Climate Change and Tropical Cyclones (Hurricanes)
Climate change leads to changes in the activity of storms and hurricanes.
The Report "Weather and Climate Extremes in a Changing Climate" published 2008 by the U.S. Climate Change Program (CCSP) mentions the following impacts of climate change on tropical cyclone activity:
"Atlantic tropical cyclone (hurricane) activity, as measured by both frequency and the Power Dissipation Index (which combines storm intensity, duration, and frequency) has increased. The increases are substantial since about 1970, and are likely substantial since the 1950s and 60s, in association with warming Atlantic sea surface temperatures. There is less confidence in data prior to about 1950." (CCSP 2008)
"It is very likely that the human-induced increase in greenhouse gases has contributed to the increase in sea surface temperatures in the hurricane formation regions. Over the past 50 years there has been a strong statistical connection between tropical Atlantic sea surface temperatures and Atlantic hurricane activity as measured by the Power Dissipation Index (which combines storm intensity, duration, and frequency). This evidence suggests a human contribution to recent hurricane activity." (CCSP 2008)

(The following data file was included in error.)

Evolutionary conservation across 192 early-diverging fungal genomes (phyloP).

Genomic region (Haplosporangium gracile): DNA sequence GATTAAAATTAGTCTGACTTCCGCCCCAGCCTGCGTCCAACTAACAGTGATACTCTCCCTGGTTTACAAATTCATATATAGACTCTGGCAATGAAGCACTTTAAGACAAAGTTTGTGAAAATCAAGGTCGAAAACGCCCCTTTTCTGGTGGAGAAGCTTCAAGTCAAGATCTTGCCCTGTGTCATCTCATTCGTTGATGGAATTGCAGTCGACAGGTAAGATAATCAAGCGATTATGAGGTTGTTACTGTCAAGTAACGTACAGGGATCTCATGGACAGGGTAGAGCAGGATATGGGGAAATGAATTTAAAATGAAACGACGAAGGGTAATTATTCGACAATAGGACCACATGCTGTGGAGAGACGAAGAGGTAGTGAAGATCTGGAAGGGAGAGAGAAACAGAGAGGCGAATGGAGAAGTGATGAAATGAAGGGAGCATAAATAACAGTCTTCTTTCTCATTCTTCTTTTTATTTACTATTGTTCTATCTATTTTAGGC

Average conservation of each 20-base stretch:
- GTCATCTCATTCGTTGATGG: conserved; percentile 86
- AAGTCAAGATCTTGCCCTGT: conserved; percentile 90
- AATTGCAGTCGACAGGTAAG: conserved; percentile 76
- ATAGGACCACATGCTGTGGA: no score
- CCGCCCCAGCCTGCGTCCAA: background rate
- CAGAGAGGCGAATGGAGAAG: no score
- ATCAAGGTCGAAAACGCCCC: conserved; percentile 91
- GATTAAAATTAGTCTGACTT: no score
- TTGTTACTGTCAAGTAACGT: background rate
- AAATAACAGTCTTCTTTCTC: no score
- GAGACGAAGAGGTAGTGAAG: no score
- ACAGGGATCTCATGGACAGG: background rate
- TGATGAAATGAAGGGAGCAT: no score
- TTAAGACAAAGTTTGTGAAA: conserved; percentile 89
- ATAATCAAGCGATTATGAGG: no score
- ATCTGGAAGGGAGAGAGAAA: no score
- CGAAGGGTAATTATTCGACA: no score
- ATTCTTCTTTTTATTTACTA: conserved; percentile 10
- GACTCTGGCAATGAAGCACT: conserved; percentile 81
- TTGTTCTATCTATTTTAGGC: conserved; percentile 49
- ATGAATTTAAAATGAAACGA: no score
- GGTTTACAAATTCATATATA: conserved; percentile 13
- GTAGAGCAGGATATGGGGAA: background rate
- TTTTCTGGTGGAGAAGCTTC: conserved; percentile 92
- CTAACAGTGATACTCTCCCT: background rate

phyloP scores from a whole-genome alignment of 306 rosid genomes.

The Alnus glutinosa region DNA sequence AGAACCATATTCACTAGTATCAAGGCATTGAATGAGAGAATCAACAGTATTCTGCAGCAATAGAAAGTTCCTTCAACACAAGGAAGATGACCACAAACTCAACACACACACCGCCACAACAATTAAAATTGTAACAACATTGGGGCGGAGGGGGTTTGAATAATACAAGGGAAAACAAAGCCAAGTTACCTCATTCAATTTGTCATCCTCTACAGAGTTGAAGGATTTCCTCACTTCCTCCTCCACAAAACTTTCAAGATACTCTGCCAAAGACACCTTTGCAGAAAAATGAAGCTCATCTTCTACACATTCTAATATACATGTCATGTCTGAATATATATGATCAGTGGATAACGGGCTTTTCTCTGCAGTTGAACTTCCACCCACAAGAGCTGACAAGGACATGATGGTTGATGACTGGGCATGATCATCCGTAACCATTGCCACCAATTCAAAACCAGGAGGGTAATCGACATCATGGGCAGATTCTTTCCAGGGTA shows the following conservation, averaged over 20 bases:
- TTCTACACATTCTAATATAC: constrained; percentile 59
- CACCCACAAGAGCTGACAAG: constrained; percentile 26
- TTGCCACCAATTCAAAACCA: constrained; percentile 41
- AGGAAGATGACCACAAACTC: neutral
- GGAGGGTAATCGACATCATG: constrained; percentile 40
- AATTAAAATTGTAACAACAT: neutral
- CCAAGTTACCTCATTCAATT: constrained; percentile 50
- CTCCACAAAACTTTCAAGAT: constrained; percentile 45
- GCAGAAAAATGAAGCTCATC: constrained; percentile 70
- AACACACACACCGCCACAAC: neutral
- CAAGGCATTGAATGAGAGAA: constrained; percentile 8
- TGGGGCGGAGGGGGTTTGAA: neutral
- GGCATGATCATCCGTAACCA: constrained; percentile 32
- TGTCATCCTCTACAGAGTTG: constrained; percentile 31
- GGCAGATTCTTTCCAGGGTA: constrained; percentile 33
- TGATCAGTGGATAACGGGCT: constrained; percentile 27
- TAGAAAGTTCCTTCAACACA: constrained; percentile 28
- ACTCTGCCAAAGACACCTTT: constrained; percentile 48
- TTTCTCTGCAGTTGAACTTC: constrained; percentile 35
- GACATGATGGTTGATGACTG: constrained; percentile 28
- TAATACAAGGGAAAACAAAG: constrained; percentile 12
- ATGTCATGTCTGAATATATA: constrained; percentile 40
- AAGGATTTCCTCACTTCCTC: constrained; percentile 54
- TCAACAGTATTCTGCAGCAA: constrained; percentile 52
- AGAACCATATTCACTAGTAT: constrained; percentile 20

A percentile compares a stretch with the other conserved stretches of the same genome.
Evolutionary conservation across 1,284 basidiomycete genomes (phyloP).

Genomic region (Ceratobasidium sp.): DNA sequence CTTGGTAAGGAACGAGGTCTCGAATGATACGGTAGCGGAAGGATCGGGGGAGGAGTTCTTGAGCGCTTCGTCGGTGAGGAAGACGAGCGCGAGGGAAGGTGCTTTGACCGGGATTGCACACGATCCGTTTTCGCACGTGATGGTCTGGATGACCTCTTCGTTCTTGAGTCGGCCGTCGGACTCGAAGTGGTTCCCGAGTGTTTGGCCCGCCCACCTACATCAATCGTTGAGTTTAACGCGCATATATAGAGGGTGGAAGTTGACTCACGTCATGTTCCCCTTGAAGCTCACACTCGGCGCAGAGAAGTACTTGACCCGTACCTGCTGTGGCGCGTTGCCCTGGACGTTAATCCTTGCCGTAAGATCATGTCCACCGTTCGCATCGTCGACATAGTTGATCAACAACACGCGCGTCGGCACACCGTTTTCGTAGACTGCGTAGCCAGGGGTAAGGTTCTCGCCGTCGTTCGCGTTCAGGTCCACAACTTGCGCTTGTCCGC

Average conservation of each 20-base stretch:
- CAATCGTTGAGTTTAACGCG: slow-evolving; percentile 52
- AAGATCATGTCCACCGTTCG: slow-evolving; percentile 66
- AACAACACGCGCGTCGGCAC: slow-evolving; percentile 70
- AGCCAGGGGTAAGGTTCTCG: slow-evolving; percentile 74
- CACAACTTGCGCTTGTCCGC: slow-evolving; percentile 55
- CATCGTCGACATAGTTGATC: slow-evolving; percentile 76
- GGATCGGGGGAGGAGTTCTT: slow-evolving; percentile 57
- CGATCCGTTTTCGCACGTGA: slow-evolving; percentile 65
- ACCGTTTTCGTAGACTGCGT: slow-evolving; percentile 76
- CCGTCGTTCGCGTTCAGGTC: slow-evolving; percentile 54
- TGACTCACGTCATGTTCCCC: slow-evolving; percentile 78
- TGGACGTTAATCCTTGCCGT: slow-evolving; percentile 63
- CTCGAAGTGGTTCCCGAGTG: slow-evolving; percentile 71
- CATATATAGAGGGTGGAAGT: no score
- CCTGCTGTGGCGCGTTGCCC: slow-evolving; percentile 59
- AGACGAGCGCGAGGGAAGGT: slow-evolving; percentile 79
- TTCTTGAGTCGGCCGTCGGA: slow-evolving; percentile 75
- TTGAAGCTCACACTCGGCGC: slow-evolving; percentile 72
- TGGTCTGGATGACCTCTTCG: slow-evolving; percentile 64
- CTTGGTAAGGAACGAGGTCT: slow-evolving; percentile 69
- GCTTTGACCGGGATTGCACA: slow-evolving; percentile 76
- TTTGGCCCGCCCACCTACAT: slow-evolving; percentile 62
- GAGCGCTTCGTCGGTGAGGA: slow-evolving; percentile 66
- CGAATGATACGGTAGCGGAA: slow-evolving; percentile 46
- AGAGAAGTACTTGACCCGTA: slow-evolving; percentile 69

"It is likely that hurricane/typhoon wind speeds and core rainfall rates will increase in response to human-caused warming. Analyses of model simulations suggest that for each 1°C increase in tropical sea surface temperatures, hurricane surface wind speeds will increase by 1 to 8% and core rainfall rates by 6 to 18%." (CCSP 2008)
"The spatial distribution of hurricanes/typhoons will likely change." (CCSP 2008)
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Storms and Hurricanes
Information about current storms and hurricanes in the region is available, e.g. from
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